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FLEXO Magazine : March 2008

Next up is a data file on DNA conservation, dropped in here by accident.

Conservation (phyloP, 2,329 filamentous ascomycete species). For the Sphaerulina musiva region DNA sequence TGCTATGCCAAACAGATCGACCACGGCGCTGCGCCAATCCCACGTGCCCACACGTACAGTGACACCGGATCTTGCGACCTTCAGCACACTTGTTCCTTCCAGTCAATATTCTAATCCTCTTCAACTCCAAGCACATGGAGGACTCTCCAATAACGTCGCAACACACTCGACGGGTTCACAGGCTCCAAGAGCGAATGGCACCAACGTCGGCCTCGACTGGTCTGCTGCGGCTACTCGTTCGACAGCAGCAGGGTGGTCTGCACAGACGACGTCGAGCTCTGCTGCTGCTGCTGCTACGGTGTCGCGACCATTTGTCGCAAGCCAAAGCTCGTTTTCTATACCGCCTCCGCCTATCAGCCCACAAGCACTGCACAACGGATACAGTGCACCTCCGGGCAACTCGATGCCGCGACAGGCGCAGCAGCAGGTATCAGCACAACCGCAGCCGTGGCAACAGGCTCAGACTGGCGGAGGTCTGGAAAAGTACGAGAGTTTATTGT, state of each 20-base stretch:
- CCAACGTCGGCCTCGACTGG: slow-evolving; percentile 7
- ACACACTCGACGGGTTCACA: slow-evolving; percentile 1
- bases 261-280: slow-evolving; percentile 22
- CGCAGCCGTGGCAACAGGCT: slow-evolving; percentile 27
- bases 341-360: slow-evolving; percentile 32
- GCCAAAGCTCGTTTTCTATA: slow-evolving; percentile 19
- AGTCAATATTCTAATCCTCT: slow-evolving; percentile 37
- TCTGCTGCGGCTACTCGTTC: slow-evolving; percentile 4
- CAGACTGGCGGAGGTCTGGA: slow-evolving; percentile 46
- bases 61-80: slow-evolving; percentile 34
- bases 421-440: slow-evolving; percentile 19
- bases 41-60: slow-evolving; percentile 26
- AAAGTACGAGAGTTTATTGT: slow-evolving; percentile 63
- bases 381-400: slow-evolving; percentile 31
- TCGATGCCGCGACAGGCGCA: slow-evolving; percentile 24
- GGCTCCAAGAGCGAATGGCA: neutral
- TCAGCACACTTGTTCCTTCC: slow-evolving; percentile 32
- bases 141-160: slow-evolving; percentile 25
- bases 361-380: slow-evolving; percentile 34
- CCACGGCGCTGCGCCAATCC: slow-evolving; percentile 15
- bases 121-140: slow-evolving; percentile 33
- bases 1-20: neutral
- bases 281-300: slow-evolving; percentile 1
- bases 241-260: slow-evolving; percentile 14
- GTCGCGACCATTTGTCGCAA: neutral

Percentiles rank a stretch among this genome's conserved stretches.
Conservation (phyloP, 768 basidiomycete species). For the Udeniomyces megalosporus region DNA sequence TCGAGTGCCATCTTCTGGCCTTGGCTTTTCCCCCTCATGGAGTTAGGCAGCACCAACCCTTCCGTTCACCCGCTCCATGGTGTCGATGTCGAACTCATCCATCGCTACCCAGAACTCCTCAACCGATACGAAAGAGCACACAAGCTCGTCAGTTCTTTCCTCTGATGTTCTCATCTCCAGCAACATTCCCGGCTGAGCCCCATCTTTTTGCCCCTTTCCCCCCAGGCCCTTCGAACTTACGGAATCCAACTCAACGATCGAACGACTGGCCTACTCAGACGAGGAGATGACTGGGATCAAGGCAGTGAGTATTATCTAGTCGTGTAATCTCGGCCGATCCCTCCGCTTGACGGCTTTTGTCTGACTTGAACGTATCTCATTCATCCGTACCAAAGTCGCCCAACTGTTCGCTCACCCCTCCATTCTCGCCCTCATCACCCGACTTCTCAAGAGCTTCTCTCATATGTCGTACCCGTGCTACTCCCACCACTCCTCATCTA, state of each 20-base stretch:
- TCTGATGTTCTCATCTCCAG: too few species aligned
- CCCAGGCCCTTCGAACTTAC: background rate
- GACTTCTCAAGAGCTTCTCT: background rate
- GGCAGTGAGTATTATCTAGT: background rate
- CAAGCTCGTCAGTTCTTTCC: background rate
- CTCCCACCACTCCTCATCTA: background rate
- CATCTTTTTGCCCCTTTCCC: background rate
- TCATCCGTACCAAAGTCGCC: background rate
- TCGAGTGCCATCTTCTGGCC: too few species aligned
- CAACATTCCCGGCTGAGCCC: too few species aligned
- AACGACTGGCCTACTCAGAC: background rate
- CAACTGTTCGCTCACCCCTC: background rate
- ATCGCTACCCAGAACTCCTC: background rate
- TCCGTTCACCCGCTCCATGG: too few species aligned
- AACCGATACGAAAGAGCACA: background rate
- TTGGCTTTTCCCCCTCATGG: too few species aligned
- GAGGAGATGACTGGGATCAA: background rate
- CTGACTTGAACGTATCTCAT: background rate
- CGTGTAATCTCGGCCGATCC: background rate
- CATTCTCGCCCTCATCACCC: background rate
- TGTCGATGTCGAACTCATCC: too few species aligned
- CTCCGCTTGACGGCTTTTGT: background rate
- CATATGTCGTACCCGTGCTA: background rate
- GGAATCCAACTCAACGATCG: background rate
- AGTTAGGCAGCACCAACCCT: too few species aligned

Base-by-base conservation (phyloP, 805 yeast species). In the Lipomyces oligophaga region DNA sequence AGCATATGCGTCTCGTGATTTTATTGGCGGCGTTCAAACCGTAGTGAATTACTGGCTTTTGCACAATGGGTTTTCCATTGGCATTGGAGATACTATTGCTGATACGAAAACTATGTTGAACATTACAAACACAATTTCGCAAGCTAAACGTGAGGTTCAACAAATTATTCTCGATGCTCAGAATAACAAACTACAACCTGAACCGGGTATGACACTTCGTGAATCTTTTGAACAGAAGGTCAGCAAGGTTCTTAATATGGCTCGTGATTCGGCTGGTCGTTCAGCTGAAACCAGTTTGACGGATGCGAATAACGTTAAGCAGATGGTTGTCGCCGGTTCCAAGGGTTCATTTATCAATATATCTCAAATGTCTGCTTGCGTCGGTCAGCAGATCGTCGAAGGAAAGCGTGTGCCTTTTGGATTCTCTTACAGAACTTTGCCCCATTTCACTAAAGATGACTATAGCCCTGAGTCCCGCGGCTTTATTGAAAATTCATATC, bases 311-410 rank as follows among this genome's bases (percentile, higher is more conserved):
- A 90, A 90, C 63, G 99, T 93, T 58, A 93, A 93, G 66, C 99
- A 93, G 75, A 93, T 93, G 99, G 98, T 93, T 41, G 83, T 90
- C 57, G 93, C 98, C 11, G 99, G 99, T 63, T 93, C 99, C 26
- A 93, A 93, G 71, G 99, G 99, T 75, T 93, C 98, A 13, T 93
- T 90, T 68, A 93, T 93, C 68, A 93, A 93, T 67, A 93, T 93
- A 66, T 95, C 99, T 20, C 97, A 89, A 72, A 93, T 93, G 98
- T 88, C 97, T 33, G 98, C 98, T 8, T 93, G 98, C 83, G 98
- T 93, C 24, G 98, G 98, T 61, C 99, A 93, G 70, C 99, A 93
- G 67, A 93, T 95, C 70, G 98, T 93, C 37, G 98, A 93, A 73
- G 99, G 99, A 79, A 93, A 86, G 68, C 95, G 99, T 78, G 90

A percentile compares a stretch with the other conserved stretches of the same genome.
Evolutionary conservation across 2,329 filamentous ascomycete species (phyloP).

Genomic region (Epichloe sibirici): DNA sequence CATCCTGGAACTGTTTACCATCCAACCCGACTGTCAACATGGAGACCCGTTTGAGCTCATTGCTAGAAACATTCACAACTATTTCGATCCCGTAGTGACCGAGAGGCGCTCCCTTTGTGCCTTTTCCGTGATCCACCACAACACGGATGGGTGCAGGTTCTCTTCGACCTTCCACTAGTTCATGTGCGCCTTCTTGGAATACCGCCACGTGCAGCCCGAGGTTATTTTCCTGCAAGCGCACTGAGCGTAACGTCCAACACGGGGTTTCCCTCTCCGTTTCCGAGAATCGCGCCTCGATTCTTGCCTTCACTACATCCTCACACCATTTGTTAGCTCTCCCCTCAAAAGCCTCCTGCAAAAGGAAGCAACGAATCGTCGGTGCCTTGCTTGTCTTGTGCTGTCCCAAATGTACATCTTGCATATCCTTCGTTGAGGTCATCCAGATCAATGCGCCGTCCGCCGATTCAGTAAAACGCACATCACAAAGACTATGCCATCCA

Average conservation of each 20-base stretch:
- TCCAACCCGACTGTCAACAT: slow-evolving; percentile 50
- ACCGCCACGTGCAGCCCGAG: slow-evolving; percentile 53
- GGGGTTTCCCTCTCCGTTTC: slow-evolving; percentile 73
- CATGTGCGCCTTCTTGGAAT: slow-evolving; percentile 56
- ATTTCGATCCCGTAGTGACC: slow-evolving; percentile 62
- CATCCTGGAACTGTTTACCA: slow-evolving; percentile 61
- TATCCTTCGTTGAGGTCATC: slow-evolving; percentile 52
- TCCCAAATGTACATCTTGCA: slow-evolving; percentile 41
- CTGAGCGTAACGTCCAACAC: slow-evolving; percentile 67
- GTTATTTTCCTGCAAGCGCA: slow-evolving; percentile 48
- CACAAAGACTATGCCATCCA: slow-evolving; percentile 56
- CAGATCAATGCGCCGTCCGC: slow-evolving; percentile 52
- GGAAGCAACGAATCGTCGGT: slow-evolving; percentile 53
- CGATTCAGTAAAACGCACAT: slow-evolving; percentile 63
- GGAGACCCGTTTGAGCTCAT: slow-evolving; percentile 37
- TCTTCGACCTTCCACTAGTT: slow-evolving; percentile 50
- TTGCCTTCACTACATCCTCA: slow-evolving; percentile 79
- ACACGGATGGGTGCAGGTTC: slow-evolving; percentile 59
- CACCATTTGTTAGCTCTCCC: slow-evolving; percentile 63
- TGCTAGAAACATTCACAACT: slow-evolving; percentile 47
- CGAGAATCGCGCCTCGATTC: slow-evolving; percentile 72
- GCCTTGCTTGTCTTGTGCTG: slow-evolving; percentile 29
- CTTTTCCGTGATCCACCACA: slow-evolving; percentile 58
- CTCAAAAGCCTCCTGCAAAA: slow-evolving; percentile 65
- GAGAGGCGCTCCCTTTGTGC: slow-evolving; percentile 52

Until recently, there was an adv slogan by technology company Em that greeted arriving passengers a baggage collection area in Atlanta busiest airport in the world with s million passengers passing throug year! It reads, "17 Million new Chi consumers of plastic will be born this year. Are you ready?" It's a sobering realization of the potential depletion of the Earth's assets. KEY MARKET DRIVERS Thus, the increasing price and de- creasing long-term availability of fossil resources has resulted in increasing calls for sustainable development in all areas of our lives. All around there is a major focus on sustainability. The U.S. is a major driver in this. There is also an increasing governmen- tal and industry awareness of the need to develop the use of sustainable resources. We need to preserve our environment today for future generations. Companies now have the opportunity to align their packaging policies within corporate social responsibility programs. What about waste? One of the most pressing problems today is what to do with various waste products. For example, retailers want to be able to send "back of store" waste straight to the compost facility, without the need for separation. Then there's consumer demand. Consumers generally do not like packag- ing, but they have a very positive view of biodegradable packaging. It makes them think they've done their bit for the envi- ronment. You see, the consumer makes an easy link between natural food and natural packaging. Numerous studies have shown that consumers proactively choose bio- packaging as long as they can recognize it! Of course, that's a major problem be- cause bio-packaging is not always readily identifiable. Retailers and marketers want to take advantage of these issues thereby creat- ing a significant market opportunity. They are therefore keen to offer bio-packaging in certain segments (e.g. organic & "own label" categories), and we see many such programs within the major supermarkets. Carrefour, Wal-Mart, Costco, Whole Foods and Wild Oats, among many others, ing, and is actively engaged with suppli ers to identify alternatives. Also, organic supermarket Wild Oats has transitioned its petroleum-based plastic containers in its delis to containers made from corn. such diverse factors like the use of renew able power; conservation of energy; reduc- tion of green-house gases; right-sizing packaging; limiting the use of fossil fuel; the elimination of PVC and wax paper TECHNOLOGIES & TECHNIQUES